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acquaintance amused anabaptist aunt beauty beer began Blacksmith bread Bristol Burke called Captain character cheeks coach coachman cockney Cork dear dinner distress Doctor Doublechin dress drink Englishman enquiry entertained eyes father fellow Fitzgerald fortune fuller's earth gave genius gentleman give Gravesend Gretna Green guineas hand happy head hear heard heart honor hope Houris humour Innkeeper Ireland Irish Irish Harp Isabella Jamaica knew landlady landlord lence letter lived London look Lucretius M'Donnel manner marriage married master midshipman Miss Mahon morning mutton never night Notwithstanding occasion old lady once orator person poet poor possessed proved racter rich sent servant shark Sir George Saville soon stept suffer talents tears tell thing thought tion told took trap vessel Wapping watchmen wife Wilson wine wish woman young
Page v - AH ! who can tell how hard it is to climb The steep where Fame's proud temple shines afar ; Ah ! who can tell how many a soul sublime Has felt the influence of malignant star, And waged with Fortune an eternal war ; Check'd by the scoff of Pride, by Envy's frown, And Poverty's unconquerable bar, In life's low vale remote has pined alone, Then dropt into the grave, unpitied and unknown...
Page 98 - ... hail ! Be thou the copious matter of my song, And thy choice nectar ; on which always waits Laughter, and sport, and care-beguiling wit, And friendship, chief delight of human life. What should we wish for more ? or why, in quest Of foreign vintage, insincere, and mixt, Traverse th...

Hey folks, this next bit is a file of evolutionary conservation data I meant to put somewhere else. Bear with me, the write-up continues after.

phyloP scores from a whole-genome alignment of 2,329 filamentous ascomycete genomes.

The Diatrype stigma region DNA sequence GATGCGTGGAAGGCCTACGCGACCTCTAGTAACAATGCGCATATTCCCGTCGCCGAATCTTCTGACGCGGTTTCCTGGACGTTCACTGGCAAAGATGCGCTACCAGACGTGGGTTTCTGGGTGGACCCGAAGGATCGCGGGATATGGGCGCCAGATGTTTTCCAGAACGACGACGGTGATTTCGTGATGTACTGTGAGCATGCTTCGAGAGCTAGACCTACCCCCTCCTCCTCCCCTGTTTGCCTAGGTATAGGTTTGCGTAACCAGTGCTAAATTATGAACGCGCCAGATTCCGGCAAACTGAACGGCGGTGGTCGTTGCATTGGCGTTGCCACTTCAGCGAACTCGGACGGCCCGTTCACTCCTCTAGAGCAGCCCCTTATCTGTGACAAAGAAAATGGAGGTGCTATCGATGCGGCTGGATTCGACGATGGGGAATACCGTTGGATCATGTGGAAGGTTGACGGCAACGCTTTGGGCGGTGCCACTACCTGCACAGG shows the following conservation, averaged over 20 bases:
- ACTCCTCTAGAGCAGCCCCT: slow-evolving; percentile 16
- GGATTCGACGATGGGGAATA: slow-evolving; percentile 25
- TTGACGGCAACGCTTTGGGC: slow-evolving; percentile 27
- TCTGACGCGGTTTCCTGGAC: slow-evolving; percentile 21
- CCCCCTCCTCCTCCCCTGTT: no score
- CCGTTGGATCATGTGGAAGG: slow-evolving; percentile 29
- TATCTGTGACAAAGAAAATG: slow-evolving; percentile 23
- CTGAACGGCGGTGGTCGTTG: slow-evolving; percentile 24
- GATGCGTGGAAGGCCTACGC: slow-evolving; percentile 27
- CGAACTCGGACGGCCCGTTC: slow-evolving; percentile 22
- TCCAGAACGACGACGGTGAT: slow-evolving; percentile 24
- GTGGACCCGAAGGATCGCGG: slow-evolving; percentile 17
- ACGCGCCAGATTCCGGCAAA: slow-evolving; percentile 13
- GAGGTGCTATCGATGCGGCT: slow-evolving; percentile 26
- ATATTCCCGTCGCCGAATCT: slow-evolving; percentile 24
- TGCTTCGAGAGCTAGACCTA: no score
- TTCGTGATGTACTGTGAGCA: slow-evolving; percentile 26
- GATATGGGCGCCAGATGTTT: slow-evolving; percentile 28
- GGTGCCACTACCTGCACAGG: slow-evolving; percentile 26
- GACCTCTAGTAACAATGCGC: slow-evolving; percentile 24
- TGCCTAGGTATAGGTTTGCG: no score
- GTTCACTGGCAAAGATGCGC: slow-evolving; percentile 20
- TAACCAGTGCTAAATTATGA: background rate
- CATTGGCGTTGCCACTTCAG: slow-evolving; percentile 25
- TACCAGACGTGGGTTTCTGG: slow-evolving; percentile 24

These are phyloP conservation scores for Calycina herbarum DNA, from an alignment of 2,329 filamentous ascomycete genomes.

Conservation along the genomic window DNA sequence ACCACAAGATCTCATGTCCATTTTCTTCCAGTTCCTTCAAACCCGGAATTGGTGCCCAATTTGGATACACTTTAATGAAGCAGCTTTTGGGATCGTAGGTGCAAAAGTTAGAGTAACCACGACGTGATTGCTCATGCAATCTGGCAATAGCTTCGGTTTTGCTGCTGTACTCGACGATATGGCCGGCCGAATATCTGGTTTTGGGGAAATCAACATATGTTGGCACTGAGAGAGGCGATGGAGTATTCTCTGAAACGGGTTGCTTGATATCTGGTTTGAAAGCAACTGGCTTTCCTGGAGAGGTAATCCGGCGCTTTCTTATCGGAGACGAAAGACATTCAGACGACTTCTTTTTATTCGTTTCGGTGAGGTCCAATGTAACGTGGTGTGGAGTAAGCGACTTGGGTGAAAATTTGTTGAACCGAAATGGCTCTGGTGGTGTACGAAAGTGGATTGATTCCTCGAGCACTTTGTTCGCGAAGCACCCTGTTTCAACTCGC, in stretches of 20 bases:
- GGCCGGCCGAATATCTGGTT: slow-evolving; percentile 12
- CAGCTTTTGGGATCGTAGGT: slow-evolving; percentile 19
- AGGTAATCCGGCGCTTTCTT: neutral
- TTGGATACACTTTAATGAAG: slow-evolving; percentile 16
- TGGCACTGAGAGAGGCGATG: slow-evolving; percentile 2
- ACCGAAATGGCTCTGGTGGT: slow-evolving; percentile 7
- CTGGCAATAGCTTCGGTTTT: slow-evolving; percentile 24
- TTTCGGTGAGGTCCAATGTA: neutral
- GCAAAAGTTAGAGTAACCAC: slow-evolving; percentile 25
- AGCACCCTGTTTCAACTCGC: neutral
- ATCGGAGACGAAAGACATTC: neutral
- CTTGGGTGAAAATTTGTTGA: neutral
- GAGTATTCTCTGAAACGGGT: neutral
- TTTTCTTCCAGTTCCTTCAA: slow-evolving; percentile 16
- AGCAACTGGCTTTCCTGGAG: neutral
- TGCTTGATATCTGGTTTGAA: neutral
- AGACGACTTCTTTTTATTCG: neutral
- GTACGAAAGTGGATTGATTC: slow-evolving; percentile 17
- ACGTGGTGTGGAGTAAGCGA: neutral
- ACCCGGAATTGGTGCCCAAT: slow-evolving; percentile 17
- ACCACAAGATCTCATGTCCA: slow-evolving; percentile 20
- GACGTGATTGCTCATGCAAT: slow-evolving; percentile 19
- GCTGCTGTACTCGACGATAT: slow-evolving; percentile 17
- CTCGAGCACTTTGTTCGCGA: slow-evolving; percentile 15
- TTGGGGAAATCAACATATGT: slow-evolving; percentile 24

Page 125 - A Sigh of Sorrow for the Sinners of Zion, breathed out of a Hole in the Wall of an Earthen Vessel, known among men by the name of Samuel Fish...
Page 104 - Englishman having asked a son of Erin if the roads in Ireland were good, Pat replied, " Yes, they are so fine that I wonder you do not import some of them into England. Let me see, there's the road to love, strewed with roses ; to matrimony, through nettles ; to honour, through the camp ; to prison, through the law; and to the undertakers, through physic." — "Have you any road to preferment?
Page 125 - The Snuffers of Divine Love." " Hooks and Eyes for Believers' Breeches." " High-heeled Shoes for Dwarfs in Holiness." " Crumbs of Comfort for the Chickens of the Covenant." " A Sigh of Sorrow for the Sinners of Zion, breathed out of a hole in an earthen vessel, known among men by the name of Samuel Fish.
Page 123 - ... the recantation is inserted in the discourse, or rather dissertation. Two plates are introduced, one of a wolf in sheep's clothing, and another of " the wolfe in his owne skinne." The book comprehends a strange mixture of learning and extravagant reasoning, but is altogether a singular curiosity. 4. THE NAIL HIT ON THE HEAD, And driven into the City and Cathedral Wall of Norwich, by John Carter, Pastor of Great St.
Page 104 - AN Englishman having once asked an Irishman, "If the roads in Ireland were good ?"— - " Yes," said he, " so fine that I wonder you do not import some of them into England. Stay, let me see—- there's the rond to Love, strewed with roses — to Matrimony, through nettles — to Honour, through tho camp— to Prison, through the law — and to the U idertaker'*, through physic." — " Have you any road to preferment ?" said the Englishman. " Yes, but that is the dirtiest in the kingdom.
Page 122 - A Messenger from the Dead, or, Conference . . . Between the Ghosts of Henry the 8. and Charles the First . . . (1657/8).
Page xiv - Here Mr. Burke dropt his head upon his hands, unable to proceed, so greatly was he oppressed by the horror which he felt at this relation. The effect of it was visible through the whole auditory ; the late Mrs.